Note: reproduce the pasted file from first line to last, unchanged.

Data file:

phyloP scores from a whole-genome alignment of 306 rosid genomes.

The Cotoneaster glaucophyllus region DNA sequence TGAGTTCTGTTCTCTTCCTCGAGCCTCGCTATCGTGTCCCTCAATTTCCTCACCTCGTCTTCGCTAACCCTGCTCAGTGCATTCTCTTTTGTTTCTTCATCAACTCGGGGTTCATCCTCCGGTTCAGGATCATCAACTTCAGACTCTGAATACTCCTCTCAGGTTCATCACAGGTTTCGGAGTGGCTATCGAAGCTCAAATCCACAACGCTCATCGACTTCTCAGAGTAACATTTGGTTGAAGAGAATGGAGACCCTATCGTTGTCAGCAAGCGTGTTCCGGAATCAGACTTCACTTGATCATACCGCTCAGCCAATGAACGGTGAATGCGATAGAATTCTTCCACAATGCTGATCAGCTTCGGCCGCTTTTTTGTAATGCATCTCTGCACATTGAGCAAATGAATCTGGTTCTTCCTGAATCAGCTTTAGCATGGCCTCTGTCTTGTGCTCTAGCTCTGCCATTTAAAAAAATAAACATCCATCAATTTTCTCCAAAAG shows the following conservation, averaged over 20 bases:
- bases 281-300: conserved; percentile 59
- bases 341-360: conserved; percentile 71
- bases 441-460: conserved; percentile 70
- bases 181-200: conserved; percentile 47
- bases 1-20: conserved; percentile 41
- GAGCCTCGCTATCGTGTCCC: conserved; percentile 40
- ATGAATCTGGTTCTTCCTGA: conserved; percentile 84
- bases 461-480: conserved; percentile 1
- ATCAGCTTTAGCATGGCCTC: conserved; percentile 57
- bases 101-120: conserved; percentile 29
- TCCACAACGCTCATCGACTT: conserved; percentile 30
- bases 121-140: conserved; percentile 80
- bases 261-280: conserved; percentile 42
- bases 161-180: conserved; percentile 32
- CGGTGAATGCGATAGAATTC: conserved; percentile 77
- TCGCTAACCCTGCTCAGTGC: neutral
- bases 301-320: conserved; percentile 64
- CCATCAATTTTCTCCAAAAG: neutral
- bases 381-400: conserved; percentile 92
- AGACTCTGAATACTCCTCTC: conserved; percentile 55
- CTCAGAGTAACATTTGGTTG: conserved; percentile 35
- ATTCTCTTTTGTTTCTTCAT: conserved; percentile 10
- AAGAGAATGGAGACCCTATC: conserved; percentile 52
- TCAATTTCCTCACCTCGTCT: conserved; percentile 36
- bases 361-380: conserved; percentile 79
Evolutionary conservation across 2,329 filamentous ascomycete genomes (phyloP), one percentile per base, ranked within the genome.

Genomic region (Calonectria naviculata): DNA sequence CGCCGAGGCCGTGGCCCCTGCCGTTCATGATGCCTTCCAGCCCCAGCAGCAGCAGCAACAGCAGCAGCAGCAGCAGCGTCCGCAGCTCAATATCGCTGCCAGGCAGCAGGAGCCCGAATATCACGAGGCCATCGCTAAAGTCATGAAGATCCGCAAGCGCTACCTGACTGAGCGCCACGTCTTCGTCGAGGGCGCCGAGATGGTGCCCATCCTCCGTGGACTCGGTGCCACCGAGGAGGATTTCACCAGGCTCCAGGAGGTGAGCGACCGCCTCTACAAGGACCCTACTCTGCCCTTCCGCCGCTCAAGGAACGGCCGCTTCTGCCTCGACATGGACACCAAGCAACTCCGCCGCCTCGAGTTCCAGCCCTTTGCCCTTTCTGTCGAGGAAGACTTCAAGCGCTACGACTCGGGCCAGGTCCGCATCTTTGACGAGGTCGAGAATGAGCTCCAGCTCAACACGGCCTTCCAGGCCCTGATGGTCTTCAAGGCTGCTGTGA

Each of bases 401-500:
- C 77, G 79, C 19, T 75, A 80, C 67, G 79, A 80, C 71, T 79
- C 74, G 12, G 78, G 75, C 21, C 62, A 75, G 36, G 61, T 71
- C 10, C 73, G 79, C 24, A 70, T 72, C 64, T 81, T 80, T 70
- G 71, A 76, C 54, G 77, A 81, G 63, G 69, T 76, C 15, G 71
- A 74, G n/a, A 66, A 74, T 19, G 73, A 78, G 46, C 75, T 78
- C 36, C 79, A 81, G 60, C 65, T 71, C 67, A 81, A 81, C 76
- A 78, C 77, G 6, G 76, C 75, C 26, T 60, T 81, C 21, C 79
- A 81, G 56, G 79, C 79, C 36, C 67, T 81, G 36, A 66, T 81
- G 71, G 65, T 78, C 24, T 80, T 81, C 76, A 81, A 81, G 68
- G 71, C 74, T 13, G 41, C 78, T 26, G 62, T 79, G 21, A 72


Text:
phyloP scores from a whole-genome alignment of 306 rosid genomes.

The Cotoneaster glaucophyllus region DNA sequence TGAGTTCTGTTCTCTTCCTCGAGCCTCGCTATCGTGTCCCTCAATTTCCTCACCTCGTCTTCGCTAACCCTGCTCAGTGCATTCTCTTTTGTTTCTTCATCAACTCGGGGTTCATCCTCCGGTTCAGGATCATCAACTTCAGACTCTGAATACTCCTCTCAGGTTCATCACAGGTTTCGGAGTGGCTATCGAAGCTCAAATCCACAACGCTCATCGACTTCTCAGAGTAACATTTGGTTGAAGAGAATGGAGACCCTATCGTTGTCAGCAAGCGTGTTCCGGAATCAGACTTCACTTGATCATACCGCTCAGCCAATGAACGGTGAATGCGATAGAATTCTTCCACAATGCTGATCAGCTTCGGCCGCTTTTTTGTAATGCATCTCTGCACATTGAGCAAATGAATCTGGTTCTTCCTGAATCAGCTTTAGCATGGCCTCTGTCTTGTGCTCTAGCTCTGCCATTTAAAAAAATAAACATCCATCAATTTTCTCCAAAAG shows the following conservation, averaged over 20 bases:
- bases 281-300: conserved; percentile 59
- bases 341-360: conserved; percentile 71
- bases 441-460: conserved; percentile 70
- bases 181-200: conserved; percentile 47
- bases 1-20: conserved; percentile 41
- GAGCCTCGCTATCGTGTCCC: conserved; percentile 40
- ATGAATCTGGTTCTTCCTGA: conserved; percentile 84
- bases 461-480: conserved; percentile 1
- ATCAGCTTTAGCATGGCCTC: conserved; percentile 57
- bases 101-120: conserved; percentile 29
- TCCACAACGCTCATCGACTT: conserved; percentile 30
- bases 121-140: conserved; percentile 80
- bases 261-280: conserved; percentile 42
- bases 161-180: conserved; percentile 32
- CGGTGAATGCGATAGAATTC: conserved; percentile 77
- TCGCTAACCCTGCTCAGTGC: neutral
- bases 301-320: conserved; percentile 64
- CCATCAATTTTCTCCAAAAG: neutral
- bases 381-400: conserved; percentile 92
- AGACTCTGAATACTCCTCTC: conserved; percentile 55
- CTCAGAGTAACATTTGGTTG: conserved; percentile 35
- ATTCTCTTTTGTTTCTTCAT: conserved; percentile 10
- AAGAGAATGGAGACCCTATC: conserved; percentile 52
- TCAATTTCCTCACCTCGTCT: conserved; percentile 36
- bases 361-380: conserved; percentile 79
Evolutionary conservation across 2,329 filamentous ascomycete genomes (phyloP), one percentile per base, ranked within the genome.

Genomic region (Calonectria naviculata): DNA sequence CGCCGAGGCCGTGGCCCCTGCCGTTCATGATGCCTTCCAGCCCCAGCAGCAGCAGCAACAGCAGCAGCAGCAGCAGCGTCCGCAGCTCAATATCGCTGCCAGGCAGCAGGAGCCCGAATATCACGAGGCCATCGCTAAAGTCATGAAGATCCGCAAGCGCTACCTGACTGAGCGCCACGTCTTCGTCGAGGGCGCCGAGATGGTGCCCATCCTCCGTGGACTCGGTGCCACCGAGGAGGATTTCACCAGGCTCCAGGAGGTGAGCGACCGCCTCTACAAGGACCCTACTCTGCCCTTCCGCCGCTCAAGGAACGGCCGCTTCTGCCTCGACATGGACACCAAGCAACTCCGCCGCCTCGAGTTCCAGCCCTTTGCCCTTTCTGTCGAGGAAGACTTCAAGCGCTACGACTCGGGCCAGGTCCGCATCTTTGACGAGGTCGAGAATGAGCTCCAGCTCAACACGGCCTTCCAGGCCCTGATGGTCTTCAAGGCTGCTGTGA

Each of bases 401-500:
- C 77, G 79, C 19, T 75, A 80, C 67, G 79, A 80, C 71, T 79
- C 74, G 12, G 78, G 75, C 21, C 62, A 75, G 36, G 61, T 71
- C 10, C 73, G 79, C 24, A 70, T 72, C 64, T 81, T 80, T 70
- G 71, A 76, C 54, G 77, A 81, G 63, G 69, T 76, C 15, G 71
- A 74, G n/a, A 66, A 74, T 19, G 73, A 78, G 46, C 75, T 78
- C 36, C 79, A 81, G 60, C 65, T 71, C 67, A 81, A 81, C 76
- A 78, C 77, G 6, G 76, C 75, C 26, T 60, T 81, C 21, C 79
- A 81, G 56, G 79, C 79, C 36, C 67, T 81, G 36, A 66, T 81
- G 71, G 65, T 78, C 24, T 80, T 81, C 76, A 81, A 81, G 68
- G 71, C 74, T 13, G 41, C 78, T 26, G 62, T 79, G 21, A 72